FOR IMMEDIATE RELEASE

October 30, 2020
For media inquiries only, contact:
Mike Lewis (334) 353-2199
Joy Patterson (334) 242-7491

Attorney General Steve Marshall Announces Conviction of Former Limestone County District Court Judge on Ethics, Exploitation and Theft Charges

(MONTGOMERY)—Attorney General Steve Marshall announced the conviction Friday of Douglas Lee Patterson, a former district court judge in the 39th Judicial Circuit in Limestone County, on three felony charges: use of official position or office for personal gain, financial exploitation of the elderly in the first degree, and theft of property in the third degree.

On October 30, Patterson pleaded guilty in the Limestone County Circuit Court to the above three felonies before specially appointed Judge Steven E. Haddock. Judge Haddock set sentencing for December 8 at 1:30 p.m. The ethics charge and the financial exploitation charge are Class B felonies punishable by up to 20 years of imprisonment and a $30,000 fine. The theft charge is punishable by up to five years of imprisonment and a $7,500 fine.

As part of Patterson’s plea agreement, he admitted to violating his oath of office and Alabama law by stealing $47,800 from the Limestone County Juvenile Court Services Fund which was designated to support the children of Limestone County. As Limestone County’s juvenile court judge, Patterson could and did impose supervision fees in certain juvenile cases, which he later stole and used for his own personal benefit. By the time Patterson’s actions were discovered, he had emptied the juvenile account.

Patterson also admitted in court that, while serving as a private attorney, he financially exploited Charles Lee Hardy, for whom he served as a court-appointed conservator. Hardy, who died in December 2015, was a disabled military veteran living in a nursing home. Patterson disregarded his obligation to protect Hardy’s finances and instead plundered his account by taking Hardy’s money and spending it on himself. By the time Hardy died, Patterson had emptied his account and left his family nothing to inherit from the account.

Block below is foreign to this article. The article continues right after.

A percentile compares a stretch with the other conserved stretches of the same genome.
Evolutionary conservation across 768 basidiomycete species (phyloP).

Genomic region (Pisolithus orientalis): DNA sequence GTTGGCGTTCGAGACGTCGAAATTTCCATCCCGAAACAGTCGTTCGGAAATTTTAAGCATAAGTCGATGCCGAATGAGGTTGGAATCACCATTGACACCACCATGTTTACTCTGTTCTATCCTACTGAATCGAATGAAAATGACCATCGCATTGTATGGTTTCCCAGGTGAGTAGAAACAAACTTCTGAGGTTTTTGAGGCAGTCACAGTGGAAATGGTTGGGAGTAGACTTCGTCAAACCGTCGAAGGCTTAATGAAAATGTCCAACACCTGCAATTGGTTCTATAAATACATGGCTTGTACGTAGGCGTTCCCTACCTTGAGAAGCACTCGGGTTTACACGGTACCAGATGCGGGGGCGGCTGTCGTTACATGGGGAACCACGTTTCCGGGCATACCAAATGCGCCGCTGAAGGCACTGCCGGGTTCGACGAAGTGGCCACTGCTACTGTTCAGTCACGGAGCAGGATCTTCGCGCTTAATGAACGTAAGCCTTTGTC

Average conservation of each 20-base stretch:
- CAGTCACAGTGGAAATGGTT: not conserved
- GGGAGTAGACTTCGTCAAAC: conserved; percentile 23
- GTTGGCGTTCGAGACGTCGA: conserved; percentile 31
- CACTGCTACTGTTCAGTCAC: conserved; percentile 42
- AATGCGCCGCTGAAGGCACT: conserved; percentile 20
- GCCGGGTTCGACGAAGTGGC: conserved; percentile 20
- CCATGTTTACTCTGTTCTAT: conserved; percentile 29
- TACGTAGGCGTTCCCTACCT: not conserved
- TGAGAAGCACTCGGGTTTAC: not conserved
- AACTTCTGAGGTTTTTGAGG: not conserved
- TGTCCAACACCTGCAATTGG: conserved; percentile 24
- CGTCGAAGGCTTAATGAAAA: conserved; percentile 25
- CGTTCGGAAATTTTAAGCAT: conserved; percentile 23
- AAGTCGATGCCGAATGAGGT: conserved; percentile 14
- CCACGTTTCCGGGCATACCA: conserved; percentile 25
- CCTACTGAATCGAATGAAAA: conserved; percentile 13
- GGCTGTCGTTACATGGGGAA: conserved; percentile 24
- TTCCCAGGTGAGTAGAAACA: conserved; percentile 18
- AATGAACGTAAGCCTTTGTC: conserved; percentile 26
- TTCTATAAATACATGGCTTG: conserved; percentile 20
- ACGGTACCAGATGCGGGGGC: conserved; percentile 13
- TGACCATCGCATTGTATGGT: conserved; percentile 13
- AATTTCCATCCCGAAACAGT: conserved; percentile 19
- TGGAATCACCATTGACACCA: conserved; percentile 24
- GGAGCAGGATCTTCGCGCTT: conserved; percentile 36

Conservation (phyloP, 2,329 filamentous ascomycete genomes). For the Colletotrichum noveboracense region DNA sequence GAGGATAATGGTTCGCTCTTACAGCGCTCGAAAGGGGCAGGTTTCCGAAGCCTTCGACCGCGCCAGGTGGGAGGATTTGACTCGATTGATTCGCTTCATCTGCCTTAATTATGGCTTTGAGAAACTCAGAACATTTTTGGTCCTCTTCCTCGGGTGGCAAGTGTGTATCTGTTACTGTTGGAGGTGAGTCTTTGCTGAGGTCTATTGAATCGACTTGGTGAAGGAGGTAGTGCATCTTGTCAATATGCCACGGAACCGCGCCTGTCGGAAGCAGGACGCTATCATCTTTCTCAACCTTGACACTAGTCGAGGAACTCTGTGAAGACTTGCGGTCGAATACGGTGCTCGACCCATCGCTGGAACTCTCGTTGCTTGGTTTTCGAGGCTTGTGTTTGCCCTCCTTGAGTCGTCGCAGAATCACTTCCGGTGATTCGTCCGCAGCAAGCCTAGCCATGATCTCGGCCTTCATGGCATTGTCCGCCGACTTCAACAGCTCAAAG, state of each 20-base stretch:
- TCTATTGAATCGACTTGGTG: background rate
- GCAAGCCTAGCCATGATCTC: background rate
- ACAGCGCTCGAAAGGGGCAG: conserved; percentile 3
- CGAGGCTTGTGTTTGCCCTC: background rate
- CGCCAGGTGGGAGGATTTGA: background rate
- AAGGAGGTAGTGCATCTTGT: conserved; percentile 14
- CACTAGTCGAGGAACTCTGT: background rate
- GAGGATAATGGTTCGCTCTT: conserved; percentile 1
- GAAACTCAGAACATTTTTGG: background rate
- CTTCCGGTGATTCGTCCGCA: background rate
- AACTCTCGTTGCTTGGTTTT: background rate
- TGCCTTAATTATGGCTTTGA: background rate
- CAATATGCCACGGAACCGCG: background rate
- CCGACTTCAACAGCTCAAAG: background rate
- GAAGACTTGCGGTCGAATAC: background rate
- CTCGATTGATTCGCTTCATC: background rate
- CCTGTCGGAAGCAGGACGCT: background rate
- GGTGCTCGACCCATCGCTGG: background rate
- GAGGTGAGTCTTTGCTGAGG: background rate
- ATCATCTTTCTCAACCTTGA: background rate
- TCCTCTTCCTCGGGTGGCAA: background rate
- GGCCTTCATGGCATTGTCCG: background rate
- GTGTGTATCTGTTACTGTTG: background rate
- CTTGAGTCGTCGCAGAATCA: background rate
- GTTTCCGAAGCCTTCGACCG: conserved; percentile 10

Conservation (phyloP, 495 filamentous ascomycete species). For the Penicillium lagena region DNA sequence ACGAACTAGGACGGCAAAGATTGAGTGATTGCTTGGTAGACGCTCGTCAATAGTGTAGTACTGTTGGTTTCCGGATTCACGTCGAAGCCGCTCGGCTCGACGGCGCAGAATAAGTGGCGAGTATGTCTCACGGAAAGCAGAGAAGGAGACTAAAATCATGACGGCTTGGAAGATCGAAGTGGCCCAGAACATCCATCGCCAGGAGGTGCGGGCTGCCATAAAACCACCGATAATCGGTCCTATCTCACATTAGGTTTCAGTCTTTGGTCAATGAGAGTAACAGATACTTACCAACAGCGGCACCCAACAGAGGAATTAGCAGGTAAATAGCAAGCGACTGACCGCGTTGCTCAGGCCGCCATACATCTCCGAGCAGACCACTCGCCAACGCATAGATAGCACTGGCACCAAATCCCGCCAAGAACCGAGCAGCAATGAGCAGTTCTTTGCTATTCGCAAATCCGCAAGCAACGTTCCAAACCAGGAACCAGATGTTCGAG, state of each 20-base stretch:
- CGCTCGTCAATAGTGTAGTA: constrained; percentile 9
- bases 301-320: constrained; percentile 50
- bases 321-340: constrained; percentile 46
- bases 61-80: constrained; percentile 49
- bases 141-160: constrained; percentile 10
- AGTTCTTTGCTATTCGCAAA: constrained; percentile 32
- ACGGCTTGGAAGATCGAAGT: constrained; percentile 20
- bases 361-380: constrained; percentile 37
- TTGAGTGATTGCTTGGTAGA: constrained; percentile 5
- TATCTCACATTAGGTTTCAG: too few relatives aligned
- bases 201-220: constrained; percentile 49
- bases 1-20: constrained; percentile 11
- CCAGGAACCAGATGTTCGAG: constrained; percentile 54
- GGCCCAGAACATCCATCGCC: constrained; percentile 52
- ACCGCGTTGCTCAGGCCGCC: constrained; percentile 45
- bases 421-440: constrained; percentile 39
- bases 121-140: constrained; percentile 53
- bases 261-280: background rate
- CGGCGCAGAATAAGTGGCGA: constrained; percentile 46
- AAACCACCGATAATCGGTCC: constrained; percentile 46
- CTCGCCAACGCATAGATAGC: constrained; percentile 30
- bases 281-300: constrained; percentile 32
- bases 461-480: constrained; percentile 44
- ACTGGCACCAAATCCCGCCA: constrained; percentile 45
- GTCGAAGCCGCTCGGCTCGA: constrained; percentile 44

Finally, Patterson admitted that he stole from another conservatorship client, Rudolph Allen, while in private practice. In this case, Patterson stole $601 from Allen three years after he died in July 2015. Patterson spent the money on himself rather than turn it over to Allen’s family.

“Patterson’s actions as an attorney and as a judge tarnished and debased the judicial system,” said Attorney General Marshall. “His conviction sends a clear message that public officials who abuse their position, harm vulnerable parties, and flagrantly disregard Alabama law will be held accountable for their crimes.”

FBI Birmingham Special Agent in Charge Johnnie Sharp Jr., said, “Patterson used his position as a judge for private gain, thus undermining the integrity of government and eroding the public’s trust. The FBI will continue to make public corruption investigations a top priority, and we will continue to work with our partners to investigate and root out public corruption wherever it exists.”

Attorney General Marshall thanked the Birmingham Division/Huntsville Resident Agency of the FBI for partnering with his Special Prosecutions Division to investigate this matter. Attorney General Marshall also thanked Presiding Circuit Court Judge Robert Baker of the Limestone County Circuit Court as well as the other employees of the Limestone County judiciary for their assistance and cooperation in this matter. He commended the attorneys and Special Agents of the Attorney General’s Special Prosecutions Division for their outstanding work to achieve this conviction.

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